Until now, Louisville’s Urban Bike Network (UBN) meant more on paper than on pavement—but that’s changing fast. “The bike lanes in town didn’t make up a network until the past few years,” Chris Glasser, president of the nonprofit Bicycling for Louisville, told Broken Sidewalk. “Everything was very disconnected—a bike lane here, a bike lane there.”
A chart provided to Broken Sidewalk shows just how much the network has grown over the years, creating a network of bike lanes and Neighborways that makes meaningful connections for cycling safely around the city.
The pace began to pick up in 2013, when Bicycling for Louisville Board Member Dave Morse delivered a report to Mayor Greg Fischer making the case for investing in an urban bike network. “In June of that year, Fischer announced that his budget would include $300,000 for ’30 miles of bike lanes’,” Glasser said.
You can explore the growth of Louisville’s Urban Bike Network using the interactive map above.
Before 2013, the state was building the bike lanes piecemeal and not doing a great job of it. “Most of their facilities were pretty bad,” Glasser said. “Bike lanes that were very narrow, like on Poplar Level Road, or with no door zones next to parking zones, like on Market Street.”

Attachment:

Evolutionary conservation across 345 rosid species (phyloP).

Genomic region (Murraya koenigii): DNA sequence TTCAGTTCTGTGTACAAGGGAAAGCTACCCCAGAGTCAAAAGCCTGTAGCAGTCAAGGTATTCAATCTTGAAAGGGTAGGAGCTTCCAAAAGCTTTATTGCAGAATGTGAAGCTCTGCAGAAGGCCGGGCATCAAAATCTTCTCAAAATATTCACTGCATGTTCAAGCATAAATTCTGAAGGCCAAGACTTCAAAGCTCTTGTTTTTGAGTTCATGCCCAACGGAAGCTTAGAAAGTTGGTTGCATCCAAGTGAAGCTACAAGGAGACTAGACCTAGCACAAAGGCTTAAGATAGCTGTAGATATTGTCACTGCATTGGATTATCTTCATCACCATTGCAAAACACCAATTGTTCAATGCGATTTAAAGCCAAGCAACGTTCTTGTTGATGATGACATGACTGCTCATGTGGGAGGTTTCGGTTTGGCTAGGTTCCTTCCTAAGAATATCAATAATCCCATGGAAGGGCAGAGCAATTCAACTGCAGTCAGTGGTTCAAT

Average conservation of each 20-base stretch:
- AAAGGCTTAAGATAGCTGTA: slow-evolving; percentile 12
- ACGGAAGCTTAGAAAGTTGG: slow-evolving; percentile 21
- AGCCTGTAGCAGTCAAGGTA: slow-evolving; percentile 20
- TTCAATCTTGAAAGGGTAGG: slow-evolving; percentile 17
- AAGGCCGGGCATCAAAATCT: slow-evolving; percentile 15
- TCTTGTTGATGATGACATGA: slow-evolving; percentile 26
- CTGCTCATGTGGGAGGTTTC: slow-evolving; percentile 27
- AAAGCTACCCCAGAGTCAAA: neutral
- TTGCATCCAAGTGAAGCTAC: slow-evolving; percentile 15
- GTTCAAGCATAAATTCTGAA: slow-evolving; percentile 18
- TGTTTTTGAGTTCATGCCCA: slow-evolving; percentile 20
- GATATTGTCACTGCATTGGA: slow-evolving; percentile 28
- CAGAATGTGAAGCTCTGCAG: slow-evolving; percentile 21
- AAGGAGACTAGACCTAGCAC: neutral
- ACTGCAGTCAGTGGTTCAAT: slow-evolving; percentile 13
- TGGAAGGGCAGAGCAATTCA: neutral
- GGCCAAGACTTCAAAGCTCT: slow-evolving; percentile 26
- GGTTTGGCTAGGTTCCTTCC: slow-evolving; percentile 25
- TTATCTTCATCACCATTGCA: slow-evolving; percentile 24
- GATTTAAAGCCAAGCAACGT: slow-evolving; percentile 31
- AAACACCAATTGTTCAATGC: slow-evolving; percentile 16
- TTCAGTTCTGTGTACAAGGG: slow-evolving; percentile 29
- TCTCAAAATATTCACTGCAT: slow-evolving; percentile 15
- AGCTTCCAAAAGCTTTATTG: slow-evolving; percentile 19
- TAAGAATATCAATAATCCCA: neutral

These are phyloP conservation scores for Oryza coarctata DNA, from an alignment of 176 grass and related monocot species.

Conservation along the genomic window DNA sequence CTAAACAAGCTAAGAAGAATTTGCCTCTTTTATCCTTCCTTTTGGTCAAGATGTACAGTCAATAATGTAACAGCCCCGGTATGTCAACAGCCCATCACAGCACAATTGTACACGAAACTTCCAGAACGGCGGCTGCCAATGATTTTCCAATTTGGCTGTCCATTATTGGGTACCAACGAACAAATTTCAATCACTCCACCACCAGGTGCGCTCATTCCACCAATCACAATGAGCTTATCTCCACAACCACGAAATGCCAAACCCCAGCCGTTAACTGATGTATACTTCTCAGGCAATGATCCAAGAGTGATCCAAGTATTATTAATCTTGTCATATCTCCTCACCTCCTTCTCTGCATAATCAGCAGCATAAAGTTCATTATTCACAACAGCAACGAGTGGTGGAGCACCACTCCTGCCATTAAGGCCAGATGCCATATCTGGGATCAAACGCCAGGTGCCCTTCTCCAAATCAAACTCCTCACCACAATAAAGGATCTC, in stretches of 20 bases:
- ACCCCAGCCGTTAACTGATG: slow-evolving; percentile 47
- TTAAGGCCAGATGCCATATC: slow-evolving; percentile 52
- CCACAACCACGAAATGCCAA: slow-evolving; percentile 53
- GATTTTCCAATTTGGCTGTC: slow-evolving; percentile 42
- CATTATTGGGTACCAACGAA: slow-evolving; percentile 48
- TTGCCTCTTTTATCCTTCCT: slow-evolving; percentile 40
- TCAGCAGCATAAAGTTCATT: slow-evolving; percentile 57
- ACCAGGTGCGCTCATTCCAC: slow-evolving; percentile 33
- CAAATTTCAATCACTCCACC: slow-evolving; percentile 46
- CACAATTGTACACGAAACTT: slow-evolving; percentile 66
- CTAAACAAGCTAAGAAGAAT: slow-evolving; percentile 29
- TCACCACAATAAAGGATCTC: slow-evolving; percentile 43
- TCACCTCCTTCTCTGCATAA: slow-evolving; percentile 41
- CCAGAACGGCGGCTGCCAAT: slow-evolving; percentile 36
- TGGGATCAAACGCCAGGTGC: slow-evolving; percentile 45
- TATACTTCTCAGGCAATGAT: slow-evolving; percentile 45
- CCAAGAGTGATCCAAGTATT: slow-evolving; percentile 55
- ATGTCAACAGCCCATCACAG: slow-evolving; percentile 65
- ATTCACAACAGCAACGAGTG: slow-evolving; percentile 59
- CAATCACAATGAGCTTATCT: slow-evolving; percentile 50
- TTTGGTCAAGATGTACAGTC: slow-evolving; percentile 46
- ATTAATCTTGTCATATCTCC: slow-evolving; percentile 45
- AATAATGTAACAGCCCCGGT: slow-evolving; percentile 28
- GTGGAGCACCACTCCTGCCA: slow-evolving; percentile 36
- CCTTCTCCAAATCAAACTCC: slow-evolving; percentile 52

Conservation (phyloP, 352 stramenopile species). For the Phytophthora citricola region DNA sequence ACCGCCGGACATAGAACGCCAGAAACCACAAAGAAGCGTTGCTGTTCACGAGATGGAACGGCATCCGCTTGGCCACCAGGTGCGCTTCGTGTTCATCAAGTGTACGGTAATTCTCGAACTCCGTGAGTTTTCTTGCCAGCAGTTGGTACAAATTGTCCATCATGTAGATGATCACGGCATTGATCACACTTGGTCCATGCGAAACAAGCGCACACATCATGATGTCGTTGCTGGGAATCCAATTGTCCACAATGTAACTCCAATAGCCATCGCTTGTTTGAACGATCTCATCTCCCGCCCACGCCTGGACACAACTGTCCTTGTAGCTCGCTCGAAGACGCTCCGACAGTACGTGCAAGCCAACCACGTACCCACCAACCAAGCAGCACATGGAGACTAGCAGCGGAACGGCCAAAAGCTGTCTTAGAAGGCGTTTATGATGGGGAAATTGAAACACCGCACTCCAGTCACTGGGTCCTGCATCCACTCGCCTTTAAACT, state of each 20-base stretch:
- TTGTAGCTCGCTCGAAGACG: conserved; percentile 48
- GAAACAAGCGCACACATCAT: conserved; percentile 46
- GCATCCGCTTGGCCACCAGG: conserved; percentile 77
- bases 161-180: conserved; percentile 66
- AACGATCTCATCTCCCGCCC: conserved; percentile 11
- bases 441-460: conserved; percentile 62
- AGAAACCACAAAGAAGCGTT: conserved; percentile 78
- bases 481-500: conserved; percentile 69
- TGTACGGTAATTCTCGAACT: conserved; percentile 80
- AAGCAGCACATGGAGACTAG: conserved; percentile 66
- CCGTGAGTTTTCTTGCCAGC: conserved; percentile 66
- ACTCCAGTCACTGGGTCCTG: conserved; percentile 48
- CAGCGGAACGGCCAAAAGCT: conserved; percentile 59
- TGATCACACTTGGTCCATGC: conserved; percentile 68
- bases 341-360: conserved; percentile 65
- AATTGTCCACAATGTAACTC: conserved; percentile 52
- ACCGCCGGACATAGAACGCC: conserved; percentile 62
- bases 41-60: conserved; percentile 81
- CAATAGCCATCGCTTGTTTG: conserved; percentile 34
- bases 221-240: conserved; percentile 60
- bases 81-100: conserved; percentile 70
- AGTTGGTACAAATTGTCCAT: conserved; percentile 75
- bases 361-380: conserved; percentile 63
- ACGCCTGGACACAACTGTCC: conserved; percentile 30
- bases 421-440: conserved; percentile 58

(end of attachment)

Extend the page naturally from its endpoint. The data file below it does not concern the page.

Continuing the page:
Since 2013, the city began to take bike infrastructure seriously. “In the time since, we’ve averaged about 15–20 miles of bike infrastructure per year,” Glasser said. “Some of these miles are your classic bike lanes, some are what the city calls Neighborways, and which nationally are called ‘bike boulevards’ or ‘neighborhood greenways’.”
Glasser said the Neighborways program is ideal for flat, gridded streets like those commonly found in West Louisville. “We’ll have one on 23rd Street stretching from Northwestern Parkway in Portland all the way to Shively.”
Downtown, wider streets make bike lanes more appropriate. “In many cases, we can add a 7-foot bike lane without having to remove any driving lanes,” Glasser said. Such examples include facilities on Sixth Street, Seventh Street, Muhammad Ali Boulevard, and Chestnut Street. “This is great for biking but also great for traffic calming and pedestrian safety.”
Glasser applauded the progress the city has made with a shoestring budget. “It’s a testament to how really not a lot of money can have a big impact on the city,” Glasser said. “In total, we’ve spent less than $1,000,000 on these additions. That’s nothing.”
“Day-to-day, week-to-week, it feels like it’s coming pretty slow. It can be pretty frustrating, honestly,” Glasser said. “But after three years, it’s really gratifying looking at a map and seeing how much has changed.”